The Nature of Television

The evolution of the media is not the most exciting thing. We figured out how to paint on caves sharing information about the animals we encountered and how we killed them. This was the first bulletin board. Later we figured out how to make these things mobile. Hammurabi had the law etched onto columns that were distributed around his empire. Since we figured out ink earlier, it took a bit longer, but we came up with various forms of paper to go with it. Once we hand ink and paper, the next big thing was the printing press. Folks from Eurocentric cultures know Gutenberg as the creator. Once we had that, we had everything pretty much in hand until the telegraph allowed us to transmit information electronically. Marconi is credited with making it wireless, although my love of Nikola Tesla forces me to say that’s a bit of bullshit. The wireless paved the way for radio. Radio gained picture to become television. Then the internet blew everything up.

Each media has its own strengths and weaknesses. Some are more local, others are more intimate. The strength of television was the simple ability to show you what was happening instead of just describing it. In the beginning, there was a lot of experimentation while people learned how tv could work. Stage plays were reenacted to poor effect initially. People learned comedy worked much better on television than radio because, well, you couldn’t do Buster Keaton with no sound. Over time the rules of television were codified. The rogue experimental factions settled down. Ideas were borrowed from film, but where film morphed into a venue for seeing large expanses on a wide screen, television settled into telling more intimate stories and the day’s news.

There is still experimentation on television, but you don’t see much of it anymore. Most of the world plays the same programs people in North America see because the United States dominates entertainment creation and distribution globally. (Since Hollywood was built on the backs of Jews forced out of Europe because of racism and discrimination, I wonder what the USA and the southern coast of California would be like if Europe had been more welcoming in the late 19th and early 20th centuries.) There is a huge amount of money made, so much so that there is little incentive to change. Hence where the problems of capitalism come into play.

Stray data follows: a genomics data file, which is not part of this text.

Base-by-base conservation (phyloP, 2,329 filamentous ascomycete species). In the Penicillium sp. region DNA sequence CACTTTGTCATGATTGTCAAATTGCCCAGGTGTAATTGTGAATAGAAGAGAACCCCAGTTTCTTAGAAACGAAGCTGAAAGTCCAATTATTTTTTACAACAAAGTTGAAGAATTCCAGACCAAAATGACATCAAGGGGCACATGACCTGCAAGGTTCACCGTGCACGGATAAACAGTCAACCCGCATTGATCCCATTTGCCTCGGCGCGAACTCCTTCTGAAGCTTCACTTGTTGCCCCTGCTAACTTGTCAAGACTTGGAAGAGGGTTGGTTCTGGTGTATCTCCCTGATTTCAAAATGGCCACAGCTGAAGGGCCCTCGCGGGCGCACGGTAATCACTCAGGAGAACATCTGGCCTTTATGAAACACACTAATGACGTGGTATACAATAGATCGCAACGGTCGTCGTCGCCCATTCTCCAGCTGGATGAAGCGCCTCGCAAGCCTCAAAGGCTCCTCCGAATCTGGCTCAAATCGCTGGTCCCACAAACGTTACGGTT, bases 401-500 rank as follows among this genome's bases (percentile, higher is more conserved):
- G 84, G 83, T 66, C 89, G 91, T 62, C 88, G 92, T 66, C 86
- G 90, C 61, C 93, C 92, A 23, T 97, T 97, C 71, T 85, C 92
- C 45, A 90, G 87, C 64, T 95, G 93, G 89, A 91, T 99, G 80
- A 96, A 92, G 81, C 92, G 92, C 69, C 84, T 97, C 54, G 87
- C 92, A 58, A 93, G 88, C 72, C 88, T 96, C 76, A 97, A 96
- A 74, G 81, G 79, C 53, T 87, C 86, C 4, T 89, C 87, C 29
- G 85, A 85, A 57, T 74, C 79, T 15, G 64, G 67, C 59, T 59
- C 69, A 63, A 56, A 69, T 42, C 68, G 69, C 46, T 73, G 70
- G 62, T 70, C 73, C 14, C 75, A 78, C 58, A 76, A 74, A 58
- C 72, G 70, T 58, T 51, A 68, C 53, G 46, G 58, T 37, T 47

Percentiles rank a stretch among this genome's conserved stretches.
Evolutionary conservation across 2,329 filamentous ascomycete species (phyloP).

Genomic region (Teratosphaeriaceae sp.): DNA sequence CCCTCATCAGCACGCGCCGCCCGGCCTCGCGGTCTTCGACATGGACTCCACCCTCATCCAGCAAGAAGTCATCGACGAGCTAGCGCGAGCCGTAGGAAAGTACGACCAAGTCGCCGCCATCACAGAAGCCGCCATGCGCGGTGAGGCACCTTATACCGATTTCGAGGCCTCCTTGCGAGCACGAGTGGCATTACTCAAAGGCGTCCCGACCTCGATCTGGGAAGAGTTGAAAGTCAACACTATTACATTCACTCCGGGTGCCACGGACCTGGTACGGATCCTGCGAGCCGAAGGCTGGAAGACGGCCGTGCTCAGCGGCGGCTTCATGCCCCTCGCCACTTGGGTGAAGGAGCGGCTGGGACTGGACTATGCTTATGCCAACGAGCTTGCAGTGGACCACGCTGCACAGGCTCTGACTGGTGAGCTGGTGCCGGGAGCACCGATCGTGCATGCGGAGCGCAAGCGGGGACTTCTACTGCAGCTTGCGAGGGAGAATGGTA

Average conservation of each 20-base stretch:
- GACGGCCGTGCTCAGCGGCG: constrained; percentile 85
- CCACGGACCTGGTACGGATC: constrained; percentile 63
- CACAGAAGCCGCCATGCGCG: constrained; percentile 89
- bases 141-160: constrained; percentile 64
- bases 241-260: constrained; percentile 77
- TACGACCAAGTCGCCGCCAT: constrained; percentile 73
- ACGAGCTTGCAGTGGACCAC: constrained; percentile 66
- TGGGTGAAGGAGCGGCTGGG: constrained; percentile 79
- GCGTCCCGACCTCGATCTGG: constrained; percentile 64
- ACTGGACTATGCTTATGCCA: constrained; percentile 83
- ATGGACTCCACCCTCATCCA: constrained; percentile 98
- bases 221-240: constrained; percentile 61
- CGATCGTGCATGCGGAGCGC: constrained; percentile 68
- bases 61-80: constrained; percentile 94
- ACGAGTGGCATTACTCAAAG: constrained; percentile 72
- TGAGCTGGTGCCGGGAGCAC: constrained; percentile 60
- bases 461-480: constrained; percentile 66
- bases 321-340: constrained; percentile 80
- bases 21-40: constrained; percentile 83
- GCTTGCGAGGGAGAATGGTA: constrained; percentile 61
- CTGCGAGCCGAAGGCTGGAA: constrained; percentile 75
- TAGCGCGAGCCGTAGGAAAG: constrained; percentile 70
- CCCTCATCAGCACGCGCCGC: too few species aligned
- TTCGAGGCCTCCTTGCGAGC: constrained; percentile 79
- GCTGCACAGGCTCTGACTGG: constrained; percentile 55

It’s little wonder that a wealthy, more socialist country is redefining television in their borders. It isn’t that the programs have more viewers than The Big Bang Theory. It’s that some smart people there looked at their culture and decided that, yes, a show about wood stacking can be popular here. The success of that program led to others. Right now we are in the midst of a nine hour knitting marathon being broadcast live. It’s being simulcast, so take a few minutes and watch. You might even find it as fascinating as I do.

It isn’t that I think we need more knitting or wood stacking shows. It’s that I want to see more experimentation in the medium. When I first began college, I was amazed to find out that the BBC showed sheep dog competitions on television. I wanted to see it because I wanted a chance to taste that culture in a way that eating bangers and mash can’t convey. Thanks Norway for sharing what makes you you. Please continue sharing. Please continue to use television as a dynamic medium.

There’s embed code on their site, so I am giving it a go:

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